One of the best secrets about homeschooling high school is that of dual enrollment credits. It really is an amazing way to get ahead of the game, which explains why the concept has taken off in the past decade. This method of enrolling in a college class while still in high school can truly be life-changing as well as budget-saving. As the cost of attending college has soared over the last few years, this option almost has become a necessity to some homeschooling families. And the best thing about this option is that your students can choose online college courses to complete in the comfort of your home. But, you probably still have a few questions about dual credit before you head off to sign up….our aim is to answer them!!
Should every homeschooled high schooler take dual enrollment courses?
Not necessarily. There are probably three main reasons that dual enrollment might not be the appropriate option for you….
1) If you don’t plan on getting any further education after high school. The idea behind DUAL credit is that you are able to earn both high school and college credit with one course. If college isn’t in your future, then this may seem like an unnecessary step.
2) If the college you plan to attend doesn’t accept dual enrollment credits. A meeting with the academic advisor from the four-year university from which you intend to receive your Bachelor’s degree is vital. During this meeting, you can ask what their policies are concerning transfers, how the various courses will transfer, and any suggestions that they have for which courses should be taken. Along these same lines, if a student plans on attending graduate school, many competitive universities will want to see that a student has taken a heavy load of challenging courses while maintaining good grades. These institutions often think that courses taken at a community college are not as challenging – even if they are. It may sound snobby, but that is why they are considered more prestigious and apparently they’ve earned that right.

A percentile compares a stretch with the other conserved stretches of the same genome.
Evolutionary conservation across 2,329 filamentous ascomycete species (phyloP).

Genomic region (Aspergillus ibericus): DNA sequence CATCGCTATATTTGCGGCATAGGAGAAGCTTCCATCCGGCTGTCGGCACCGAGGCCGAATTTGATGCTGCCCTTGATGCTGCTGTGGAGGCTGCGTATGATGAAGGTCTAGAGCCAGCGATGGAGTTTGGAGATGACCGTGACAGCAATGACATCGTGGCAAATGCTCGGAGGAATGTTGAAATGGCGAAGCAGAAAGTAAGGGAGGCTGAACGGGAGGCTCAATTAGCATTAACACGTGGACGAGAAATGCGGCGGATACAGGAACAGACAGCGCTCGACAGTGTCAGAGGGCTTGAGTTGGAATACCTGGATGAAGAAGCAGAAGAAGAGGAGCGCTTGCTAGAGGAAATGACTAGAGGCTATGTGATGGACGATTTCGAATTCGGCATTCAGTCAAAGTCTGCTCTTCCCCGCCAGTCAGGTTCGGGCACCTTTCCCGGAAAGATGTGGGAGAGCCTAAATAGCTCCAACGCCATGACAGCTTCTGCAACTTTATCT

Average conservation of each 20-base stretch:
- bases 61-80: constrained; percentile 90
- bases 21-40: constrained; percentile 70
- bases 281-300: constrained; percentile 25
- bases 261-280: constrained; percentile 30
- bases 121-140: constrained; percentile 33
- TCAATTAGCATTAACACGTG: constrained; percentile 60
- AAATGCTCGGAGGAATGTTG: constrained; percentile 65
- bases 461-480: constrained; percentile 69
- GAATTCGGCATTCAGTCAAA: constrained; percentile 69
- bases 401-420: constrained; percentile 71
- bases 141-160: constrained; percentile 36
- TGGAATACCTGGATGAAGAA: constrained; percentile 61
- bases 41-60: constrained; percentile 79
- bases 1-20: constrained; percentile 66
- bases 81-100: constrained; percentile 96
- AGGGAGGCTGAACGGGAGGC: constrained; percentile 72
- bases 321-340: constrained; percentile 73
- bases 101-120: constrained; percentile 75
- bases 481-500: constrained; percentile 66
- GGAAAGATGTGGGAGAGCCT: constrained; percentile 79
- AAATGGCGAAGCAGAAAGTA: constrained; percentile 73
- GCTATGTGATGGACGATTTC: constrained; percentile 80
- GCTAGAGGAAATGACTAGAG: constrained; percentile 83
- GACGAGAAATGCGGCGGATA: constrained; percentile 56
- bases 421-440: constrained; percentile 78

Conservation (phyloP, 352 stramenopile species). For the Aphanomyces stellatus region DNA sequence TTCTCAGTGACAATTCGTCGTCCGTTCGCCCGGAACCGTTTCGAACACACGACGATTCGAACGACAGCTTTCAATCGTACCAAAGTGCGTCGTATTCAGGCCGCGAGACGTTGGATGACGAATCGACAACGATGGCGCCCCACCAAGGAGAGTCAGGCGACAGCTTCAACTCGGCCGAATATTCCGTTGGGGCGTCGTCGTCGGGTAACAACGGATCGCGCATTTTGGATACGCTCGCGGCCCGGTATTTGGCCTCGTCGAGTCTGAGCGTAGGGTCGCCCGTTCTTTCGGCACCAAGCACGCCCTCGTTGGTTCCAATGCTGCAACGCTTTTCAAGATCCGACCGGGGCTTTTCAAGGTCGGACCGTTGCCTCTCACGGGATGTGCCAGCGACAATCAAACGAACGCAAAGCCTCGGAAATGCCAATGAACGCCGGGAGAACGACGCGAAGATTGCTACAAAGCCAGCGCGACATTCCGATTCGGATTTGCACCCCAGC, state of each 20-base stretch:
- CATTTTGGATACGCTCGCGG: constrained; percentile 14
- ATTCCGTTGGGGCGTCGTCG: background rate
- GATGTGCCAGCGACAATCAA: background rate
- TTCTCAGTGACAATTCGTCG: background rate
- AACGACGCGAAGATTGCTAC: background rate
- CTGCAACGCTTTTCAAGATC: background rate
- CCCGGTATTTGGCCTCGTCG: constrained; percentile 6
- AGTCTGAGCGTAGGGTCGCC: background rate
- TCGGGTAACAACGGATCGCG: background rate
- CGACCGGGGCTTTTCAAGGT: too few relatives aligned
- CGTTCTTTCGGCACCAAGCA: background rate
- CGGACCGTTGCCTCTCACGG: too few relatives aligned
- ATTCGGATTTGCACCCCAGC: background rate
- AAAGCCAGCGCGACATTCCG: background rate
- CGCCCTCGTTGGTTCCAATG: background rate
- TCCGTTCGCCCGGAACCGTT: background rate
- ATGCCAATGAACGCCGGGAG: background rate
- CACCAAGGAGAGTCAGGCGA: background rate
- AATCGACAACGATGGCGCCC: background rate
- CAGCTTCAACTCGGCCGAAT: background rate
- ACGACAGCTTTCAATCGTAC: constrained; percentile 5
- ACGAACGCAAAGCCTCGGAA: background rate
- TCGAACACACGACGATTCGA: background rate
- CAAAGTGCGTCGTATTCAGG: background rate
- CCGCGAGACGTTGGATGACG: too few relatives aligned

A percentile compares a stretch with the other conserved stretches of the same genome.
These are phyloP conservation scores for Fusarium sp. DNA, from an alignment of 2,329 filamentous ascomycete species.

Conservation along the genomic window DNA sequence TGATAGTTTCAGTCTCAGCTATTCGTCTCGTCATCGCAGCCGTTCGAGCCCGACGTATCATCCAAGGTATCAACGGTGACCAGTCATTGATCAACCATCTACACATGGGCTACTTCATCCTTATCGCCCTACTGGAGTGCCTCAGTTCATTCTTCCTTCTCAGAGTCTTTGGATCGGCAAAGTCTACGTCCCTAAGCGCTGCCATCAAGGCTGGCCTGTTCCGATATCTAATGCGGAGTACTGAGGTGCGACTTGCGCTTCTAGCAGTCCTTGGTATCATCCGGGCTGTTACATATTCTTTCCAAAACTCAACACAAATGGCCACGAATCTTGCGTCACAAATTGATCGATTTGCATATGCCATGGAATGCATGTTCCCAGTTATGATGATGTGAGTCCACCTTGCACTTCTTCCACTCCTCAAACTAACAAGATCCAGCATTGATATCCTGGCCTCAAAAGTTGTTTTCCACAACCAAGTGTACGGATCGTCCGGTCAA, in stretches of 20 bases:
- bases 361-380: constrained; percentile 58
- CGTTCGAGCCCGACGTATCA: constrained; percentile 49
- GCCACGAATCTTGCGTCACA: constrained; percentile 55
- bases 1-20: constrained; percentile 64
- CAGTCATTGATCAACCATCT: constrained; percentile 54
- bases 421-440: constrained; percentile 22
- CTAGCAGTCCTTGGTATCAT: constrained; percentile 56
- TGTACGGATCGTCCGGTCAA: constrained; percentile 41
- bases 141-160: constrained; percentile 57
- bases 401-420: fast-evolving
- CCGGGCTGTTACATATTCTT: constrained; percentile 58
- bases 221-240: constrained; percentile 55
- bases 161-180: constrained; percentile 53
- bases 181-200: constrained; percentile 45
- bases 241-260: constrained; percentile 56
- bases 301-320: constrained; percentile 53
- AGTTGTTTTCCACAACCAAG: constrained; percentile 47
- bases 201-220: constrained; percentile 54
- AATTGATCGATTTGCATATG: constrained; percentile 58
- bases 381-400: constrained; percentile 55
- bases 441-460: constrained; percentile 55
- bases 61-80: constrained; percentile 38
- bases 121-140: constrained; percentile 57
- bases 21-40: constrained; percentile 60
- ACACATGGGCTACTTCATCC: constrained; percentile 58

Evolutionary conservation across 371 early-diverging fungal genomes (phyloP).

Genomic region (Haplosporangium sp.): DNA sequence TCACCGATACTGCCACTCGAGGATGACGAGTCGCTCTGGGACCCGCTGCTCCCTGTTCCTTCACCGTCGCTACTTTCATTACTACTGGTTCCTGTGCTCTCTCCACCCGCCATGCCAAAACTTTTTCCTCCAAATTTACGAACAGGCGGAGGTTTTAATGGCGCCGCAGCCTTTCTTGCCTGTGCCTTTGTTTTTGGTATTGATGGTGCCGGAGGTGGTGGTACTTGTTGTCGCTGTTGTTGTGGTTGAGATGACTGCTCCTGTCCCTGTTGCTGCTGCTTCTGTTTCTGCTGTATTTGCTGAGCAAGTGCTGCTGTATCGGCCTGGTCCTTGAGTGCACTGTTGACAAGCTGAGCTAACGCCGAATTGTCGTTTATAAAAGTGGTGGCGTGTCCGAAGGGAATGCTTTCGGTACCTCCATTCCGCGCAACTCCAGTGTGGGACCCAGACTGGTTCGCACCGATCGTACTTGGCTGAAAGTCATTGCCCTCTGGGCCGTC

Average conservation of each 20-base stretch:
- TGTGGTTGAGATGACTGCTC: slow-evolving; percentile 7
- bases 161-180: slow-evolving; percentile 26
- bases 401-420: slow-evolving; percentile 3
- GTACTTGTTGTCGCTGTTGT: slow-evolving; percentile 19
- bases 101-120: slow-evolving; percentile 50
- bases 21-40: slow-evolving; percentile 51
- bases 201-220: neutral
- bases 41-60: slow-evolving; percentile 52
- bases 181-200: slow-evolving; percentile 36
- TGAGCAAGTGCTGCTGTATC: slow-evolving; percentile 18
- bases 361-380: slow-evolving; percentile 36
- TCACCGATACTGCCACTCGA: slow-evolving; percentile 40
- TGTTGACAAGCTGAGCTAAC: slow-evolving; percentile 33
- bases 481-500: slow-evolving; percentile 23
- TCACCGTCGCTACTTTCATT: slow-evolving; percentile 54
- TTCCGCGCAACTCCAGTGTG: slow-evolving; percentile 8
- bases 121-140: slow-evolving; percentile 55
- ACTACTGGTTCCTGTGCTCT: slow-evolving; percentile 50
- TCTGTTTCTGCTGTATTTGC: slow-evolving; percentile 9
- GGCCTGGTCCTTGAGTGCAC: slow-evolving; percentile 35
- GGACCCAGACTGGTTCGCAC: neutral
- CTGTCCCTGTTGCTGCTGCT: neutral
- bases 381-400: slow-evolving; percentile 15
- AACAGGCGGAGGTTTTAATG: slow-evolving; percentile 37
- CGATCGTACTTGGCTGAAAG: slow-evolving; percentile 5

3) If your state doesn’t offer dual enrollment opportunities. Right now, there are five states without any statewide dual enrollment policies in place. This doesn’t eliminate the possibility for dual enrollment altogether, of course, but you will probably have to pursue online dual enrollment options rather than local ones.
What courses should homeschoolers attempt for dual credit?
It is very important to have the end in mind when starting out with dual enrollment. Many colleges and universities like to have the bulk of their “major specific” courses taken at their institution. The concern of many institutions is that when a student transfers within their “major specific” courses they may have gaps in vital instruction. The college and university are then a bit nervous about granting a diploma to one who may not have gotten the full breadth of the intended study.
Typically, as a student begins the dual enrollment process courses are selected from the “core” classes which the student will be required to take at an average college. These courses tend to be the English, Math, Science, and History requirements that many colleges expect the student to be well-grounded in prior to commencing their specific studies. However, some of the more prestigious universities require a higher quality course. For example, the basic requirement at the University of Georgia for the mathcore classes is higher than the local community college. If we were to do dual enrollment and complete our core at the local college, we would have to take an additional math course after transferring to UGA. Those lower math classes would then simply be meaningless or possibly transfer as an elective.